Where’s Wally? by Martin Handford

Where's Wally? By Martin Handford
It’s wimmelbilderbuch.

Where’s Waldo? That’s what North America likes to call these books! But the series is from Londoner Martin Handford. He created it in 1986.

The first work published in September 1987. Each two-page spread can take eight weeks to sketch. So, let’s celebrate this iconic wally in all his glory.

Get a Keen Eye For Detail in Where’s Wally?

Where's Wally sketch of teeming masses in the wimmelbilderbuch style
Your typical Wally/Waldo scene.

Okay, this is a specific type of genre. It’s a wimmelbilderbuch book. A hidden picture book, essentially, with a teeming mass of action.

The genre is famous for its large, full-page spread images with all sorts of stuff going on.

These sorts of works are aimed at kids, as they let the imagination run wild—but they also keep them occupied as they take in the business of a scene. It’s a puzzle book, basically.

There’s a basic plot, though, for the distinctive character with his pet dog (called Woof).

Wally (or “Waldo”, if you will) is a world traveller who only ever wears red and white striped clothing. That includes a fetching bobble hat.

During our research for this piece we came across one blog claiming it’s all an existential crisis (Being and Nothingness gets everywhere).

But most people will view it for what it is—good fun for kids. As we were enthralled by it in the early 1990s.

The aim is to find Wally in amongst the utter mayhem of Handford’s rather spectacular drawings.

It’s genius, really. He took the wimmelbilderbuch concept and ramped it up to an infinitesimal level.

The tiny characters across each page are all wrapped up in a task, meaning active child minds can turn each instance into some adventure story.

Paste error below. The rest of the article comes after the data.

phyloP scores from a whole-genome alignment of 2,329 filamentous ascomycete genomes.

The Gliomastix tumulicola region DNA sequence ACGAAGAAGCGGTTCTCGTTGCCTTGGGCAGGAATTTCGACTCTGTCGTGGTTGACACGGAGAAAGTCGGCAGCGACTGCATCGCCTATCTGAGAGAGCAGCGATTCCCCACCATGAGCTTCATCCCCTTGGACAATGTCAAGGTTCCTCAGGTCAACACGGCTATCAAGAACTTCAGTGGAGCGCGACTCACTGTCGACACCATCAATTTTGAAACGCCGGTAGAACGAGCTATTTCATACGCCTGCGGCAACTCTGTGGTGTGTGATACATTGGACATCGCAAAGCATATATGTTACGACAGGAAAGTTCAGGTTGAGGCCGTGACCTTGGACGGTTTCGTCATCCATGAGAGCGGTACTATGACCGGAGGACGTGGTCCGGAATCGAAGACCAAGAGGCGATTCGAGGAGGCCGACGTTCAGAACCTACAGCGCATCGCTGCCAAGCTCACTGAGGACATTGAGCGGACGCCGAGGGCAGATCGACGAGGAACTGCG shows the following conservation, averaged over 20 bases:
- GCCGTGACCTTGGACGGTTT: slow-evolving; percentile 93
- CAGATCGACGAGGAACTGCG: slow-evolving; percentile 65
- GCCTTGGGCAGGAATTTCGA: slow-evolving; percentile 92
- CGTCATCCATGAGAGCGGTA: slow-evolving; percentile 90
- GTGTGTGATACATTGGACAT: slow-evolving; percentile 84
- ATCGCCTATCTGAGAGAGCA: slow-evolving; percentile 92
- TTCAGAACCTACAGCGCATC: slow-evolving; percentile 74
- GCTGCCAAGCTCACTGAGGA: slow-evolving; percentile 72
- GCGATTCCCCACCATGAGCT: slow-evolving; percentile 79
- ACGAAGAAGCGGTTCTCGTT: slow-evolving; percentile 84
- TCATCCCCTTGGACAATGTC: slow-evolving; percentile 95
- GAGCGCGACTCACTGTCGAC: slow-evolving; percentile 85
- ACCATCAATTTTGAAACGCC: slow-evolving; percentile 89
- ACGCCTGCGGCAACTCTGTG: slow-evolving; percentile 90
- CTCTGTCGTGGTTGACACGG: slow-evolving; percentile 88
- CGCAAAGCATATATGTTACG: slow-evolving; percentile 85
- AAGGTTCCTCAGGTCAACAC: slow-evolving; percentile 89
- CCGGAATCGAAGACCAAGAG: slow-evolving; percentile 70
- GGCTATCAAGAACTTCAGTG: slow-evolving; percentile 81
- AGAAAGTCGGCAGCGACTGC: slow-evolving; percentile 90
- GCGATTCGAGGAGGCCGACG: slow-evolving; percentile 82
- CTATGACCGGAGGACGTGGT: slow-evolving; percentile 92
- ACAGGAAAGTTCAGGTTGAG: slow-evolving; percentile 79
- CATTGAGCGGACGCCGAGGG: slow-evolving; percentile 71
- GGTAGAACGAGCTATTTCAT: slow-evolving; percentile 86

All whilst you hunt done that son of a gun Wally. When you find him on the page it’s a nice moment, too. You feel all pleased with yourself.

So, yes. They may lack in prose, but Handford’s fantastic books deliver big on wordless entertainment. Highly recommended to all young readers our there.

We tried to find a video interview of him or some such for his views on creating a cultural phenomenon, but there’s nothing around!

We’ll put it down to being camera shy and leave it be. But, Mr. Handford, we thank you for many happy hours as kids spent furiously pouring over your artwork.

¿Dónde está Wally?

Where’s Wally? was an international hit, so the translation of the name (or the localisation of it) led to the likes of Waldo, Willy, Holger, and other such stuff.

That’s the joy of our cultural world for you! So, here are some of our favourite variations across the globe:

  • Hvar er Valli? (Icelandic)
  • איפה אפי? (Eifo Effy—Hebrew)
  • Missä Vallu? (Finland)
  • Ble mae Wali? (Wales)
  • Gdje je Jura? (Croatian)
  • Hvor er Holger? (Danish)
  • Onde está Wally? (Portuguese/Brasil)
  • Où est Charlie? (French)
  • Where’s Waldo? (America and Canada)
  • ウォーリーをさがせ! (Japanese)
  • 尋找威利 (Chinese)

That also shows just how popular the puzzle books are. They’re spread all across the world and everyone seems to love them. It’s a nice thing, eh?

The Where’s Wally? TV Series and Video Game

The series was such a hit it had to spawn a bunch of spin-off stuff.

The NES video game of 1991 was by Bethesda Softworks. Yeah, that one that’s now responsible for Skyrim, Fallout, and is now one of the world’s leading games developers.

Back in the early 1990s, it had to somehow turn the artistic delights of the Where’s Wally? books into an 8-bit video game.

Right, so that just wasn’t technically possible. The developer tried anyway. The result was a total mess and a terrible video game.

More recently, the fun little romp Hidden Folks did a lot better job. Too little, too late for Wally…

Thankfully, the TV series went a bit better. It enjoyed 13 episodes and ran in 1991, with Townsend Coleman voicing the eponymous character.

We remember enjoying the series as stupid kids, so that’s a good sign. We certainly can recall the annoyingly catchy intro theme.

The 1991 series portrayed Wally as a bit of a bumbling, amiable sort often unaware of mortal danger.

There were also breaks in the show for some of Handford’s sketches, where you had 60 seconds to locate Wally. Fun.

It was an American/Canadian/British joint venture. Cripes, why not just chuck Russia, Japan, and Barbados into the mix as well? Lol, we jest.

Touting a film for the last 11 years, Hollywood has yet to deliver beyond stalling projects. Although Seth Rogen is apparently working on it.

The last update is from 2016, so it’s unclear if it’s going to happen. But a new TV series did begin in 2019, showing Wally still has some fair old clout.


Dispense with some gibberish!

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